It hit the news recently that the National Association of Nigerian Footballers (NANF), complained about the “invasion“ of Nigeria by foreign football leagues, particularly the English Premier League (EPL).
NANF did not stop there as they are reported to have contracted Johnson & Steler Solicitors in London to initiate a process “to recover $10billion as outstanding royalties from 2008 to 2018 for the adverse effect of the invasion of the EPL and football betting using the Premier League games”.
While NANF may have a valid complaint, it is unclear from whom the sum is to be claimed, how the sum was arrived at or to whom it is to be paid. The NANF, headed by Harrison Jalla, claims to be a Players’ Union for Nigerian footballers, but in a reaction, the National Association of Nigeria Professional Footballers (NANPF) has denounced NANF, claiming that it is NANPF that is the legal representative of Nigerian Players, being the union registered at the Corporate Affairs Commission (CAC), registered with the Registrar of Trade Unions and affiliated to the Trade Unions Congress (TUC) and Nigeria Football Federation (NFF).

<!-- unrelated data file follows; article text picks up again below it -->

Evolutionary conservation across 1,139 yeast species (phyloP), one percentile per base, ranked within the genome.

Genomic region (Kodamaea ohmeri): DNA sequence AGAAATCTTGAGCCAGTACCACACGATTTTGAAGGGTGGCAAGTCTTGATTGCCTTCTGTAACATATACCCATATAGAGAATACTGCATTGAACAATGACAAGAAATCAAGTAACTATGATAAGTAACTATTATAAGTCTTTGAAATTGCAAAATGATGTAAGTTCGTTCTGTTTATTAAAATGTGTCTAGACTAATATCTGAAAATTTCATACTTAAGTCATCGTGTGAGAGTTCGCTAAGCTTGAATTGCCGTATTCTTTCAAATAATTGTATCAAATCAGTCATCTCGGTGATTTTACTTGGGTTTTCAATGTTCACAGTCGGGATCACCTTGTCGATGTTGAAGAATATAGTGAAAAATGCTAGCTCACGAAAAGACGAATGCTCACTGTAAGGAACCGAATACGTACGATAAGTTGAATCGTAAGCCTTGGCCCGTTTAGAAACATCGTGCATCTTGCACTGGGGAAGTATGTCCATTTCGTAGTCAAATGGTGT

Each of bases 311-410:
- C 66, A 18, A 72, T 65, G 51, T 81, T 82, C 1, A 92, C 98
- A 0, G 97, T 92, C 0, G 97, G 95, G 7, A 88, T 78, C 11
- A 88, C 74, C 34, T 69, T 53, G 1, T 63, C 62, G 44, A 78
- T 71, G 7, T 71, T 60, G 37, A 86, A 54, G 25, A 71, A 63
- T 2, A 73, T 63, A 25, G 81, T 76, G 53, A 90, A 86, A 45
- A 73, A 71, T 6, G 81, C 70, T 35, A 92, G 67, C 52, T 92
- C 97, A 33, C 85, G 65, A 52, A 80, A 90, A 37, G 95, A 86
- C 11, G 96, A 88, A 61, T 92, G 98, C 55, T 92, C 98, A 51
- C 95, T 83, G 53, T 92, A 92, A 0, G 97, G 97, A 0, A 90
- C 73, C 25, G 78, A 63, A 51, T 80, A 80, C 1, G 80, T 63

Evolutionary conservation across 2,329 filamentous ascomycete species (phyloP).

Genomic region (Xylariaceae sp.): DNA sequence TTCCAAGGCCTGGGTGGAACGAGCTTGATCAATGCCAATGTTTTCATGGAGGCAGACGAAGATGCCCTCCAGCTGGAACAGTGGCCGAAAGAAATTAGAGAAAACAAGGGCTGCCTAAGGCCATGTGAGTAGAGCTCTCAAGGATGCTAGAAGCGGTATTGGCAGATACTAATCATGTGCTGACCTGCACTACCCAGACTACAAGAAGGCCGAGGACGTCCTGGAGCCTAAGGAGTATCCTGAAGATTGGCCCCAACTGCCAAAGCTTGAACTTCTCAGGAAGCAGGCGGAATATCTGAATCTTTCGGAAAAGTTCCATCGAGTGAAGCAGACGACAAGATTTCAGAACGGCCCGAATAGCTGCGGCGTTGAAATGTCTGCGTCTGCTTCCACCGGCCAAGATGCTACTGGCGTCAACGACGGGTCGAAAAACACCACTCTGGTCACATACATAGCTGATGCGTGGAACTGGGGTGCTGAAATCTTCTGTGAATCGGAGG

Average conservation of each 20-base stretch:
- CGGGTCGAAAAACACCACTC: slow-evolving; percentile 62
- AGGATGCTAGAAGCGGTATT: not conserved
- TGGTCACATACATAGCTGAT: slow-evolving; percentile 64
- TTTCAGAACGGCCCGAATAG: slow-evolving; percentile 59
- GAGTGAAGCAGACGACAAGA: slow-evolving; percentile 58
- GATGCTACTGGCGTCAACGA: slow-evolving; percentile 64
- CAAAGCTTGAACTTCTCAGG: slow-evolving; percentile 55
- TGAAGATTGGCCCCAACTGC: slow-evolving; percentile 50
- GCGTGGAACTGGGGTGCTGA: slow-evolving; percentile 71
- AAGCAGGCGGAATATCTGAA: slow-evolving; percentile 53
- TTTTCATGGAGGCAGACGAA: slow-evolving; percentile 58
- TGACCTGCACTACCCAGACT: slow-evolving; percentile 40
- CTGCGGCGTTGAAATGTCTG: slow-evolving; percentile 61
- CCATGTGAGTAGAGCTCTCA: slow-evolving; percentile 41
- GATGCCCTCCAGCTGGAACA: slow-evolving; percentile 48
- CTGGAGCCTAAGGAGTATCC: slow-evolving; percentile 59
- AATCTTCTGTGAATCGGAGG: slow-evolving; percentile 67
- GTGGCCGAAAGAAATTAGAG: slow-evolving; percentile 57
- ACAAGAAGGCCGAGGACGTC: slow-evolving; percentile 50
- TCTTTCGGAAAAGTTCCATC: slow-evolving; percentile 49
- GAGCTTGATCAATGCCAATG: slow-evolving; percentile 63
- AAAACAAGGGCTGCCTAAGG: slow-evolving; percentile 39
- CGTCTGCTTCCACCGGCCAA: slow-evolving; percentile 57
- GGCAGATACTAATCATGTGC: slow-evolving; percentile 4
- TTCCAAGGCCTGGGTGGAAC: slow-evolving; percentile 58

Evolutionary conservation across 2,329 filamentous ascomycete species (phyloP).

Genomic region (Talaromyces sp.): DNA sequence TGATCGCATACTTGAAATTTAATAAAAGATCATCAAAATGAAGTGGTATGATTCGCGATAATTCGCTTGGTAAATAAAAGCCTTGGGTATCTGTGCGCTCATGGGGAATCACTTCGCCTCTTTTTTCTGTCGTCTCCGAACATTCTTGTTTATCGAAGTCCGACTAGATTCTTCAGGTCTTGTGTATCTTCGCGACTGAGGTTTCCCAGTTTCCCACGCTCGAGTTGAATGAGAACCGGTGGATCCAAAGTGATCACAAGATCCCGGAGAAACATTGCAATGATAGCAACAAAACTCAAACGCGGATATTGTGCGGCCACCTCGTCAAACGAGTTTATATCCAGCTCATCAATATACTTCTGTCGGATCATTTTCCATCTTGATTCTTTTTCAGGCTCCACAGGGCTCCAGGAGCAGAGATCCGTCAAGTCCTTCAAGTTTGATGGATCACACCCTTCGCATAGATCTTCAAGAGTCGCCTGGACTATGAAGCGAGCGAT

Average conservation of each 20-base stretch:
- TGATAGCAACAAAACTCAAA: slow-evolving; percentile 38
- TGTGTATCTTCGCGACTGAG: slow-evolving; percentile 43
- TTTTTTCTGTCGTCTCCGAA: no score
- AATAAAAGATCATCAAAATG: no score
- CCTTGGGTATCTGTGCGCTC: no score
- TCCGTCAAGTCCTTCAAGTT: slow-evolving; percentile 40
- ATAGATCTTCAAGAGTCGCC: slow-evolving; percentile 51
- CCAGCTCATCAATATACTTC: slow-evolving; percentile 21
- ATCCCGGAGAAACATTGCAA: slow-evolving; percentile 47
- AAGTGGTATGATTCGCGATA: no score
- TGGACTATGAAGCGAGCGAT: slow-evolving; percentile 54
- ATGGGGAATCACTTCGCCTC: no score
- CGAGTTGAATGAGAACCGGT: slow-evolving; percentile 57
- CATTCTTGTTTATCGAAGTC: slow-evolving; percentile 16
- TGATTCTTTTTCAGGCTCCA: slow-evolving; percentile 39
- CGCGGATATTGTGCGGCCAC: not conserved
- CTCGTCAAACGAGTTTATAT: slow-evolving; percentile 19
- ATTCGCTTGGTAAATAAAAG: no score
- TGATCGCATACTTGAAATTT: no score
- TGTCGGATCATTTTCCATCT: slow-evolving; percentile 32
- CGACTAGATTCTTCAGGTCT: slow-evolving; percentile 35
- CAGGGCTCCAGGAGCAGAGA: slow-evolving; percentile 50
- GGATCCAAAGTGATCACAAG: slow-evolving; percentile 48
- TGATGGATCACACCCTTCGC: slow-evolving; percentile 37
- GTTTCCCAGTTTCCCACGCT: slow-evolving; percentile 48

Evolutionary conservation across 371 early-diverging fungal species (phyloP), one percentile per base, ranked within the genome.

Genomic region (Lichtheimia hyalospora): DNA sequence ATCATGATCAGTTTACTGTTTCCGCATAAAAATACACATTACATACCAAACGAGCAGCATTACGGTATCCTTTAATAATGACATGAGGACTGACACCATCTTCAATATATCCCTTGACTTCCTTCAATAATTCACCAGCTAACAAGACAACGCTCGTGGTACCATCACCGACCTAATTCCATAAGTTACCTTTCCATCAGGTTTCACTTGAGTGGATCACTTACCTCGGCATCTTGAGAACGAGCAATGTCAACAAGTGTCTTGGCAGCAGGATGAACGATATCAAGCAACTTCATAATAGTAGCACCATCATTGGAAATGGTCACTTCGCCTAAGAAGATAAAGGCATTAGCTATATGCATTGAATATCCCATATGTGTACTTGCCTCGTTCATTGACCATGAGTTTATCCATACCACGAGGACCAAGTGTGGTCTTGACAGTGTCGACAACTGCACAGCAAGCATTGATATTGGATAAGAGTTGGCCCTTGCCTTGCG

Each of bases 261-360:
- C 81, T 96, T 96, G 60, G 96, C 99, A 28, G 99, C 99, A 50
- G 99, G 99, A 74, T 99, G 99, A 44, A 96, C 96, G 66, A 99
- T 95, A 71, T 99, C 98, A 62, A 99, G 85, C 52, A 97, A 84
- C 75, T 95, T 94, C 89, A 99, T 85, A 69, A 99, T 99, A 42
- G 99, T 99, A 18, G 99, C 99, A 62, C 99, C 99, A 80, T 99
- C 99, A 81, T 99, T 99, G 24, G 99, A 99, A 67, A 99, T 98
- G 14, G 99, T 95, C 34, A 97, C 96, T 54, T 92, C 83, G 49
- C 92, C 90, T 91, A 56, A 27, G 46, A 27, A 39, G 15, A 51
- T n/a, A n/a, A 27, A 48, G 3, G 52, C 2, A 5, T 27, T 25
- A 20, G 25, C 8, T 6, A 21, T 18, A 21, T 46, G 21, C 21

Now, back to the complaint by NANF, last year, the Minister of Information and Culture, Alhaji Lai Mohammed stated that the Federal Government would amend the National Broadcasting Commission Code to compel domestic brands to sponsor the domestic league with at least 30% of the money they spend on foreign leagues. Such is the regulatory framework that countries are putting in place to cushion the effect of foreign football(ers) on their domestic game. For instance, with the mega-spending by Chinese clubs on foreign players recently, Government demand gave rise to checkmating measures such as taxing ultra high-worth signings and requiring a certain percentage of expenditure to be channeled towards youth development.
With brands like Chivita and Star Lager spending significant sums on Manchester United and other foreign clubs, NANF’s cry is another on the growing list, which restates the need for the national and sports authorities to strengthen the legal and commercial framework for sports development. While there remains the freedom of an open market, there is social and moral justification for compelling domestic brands to go to some length to contribute to the domestic game as well.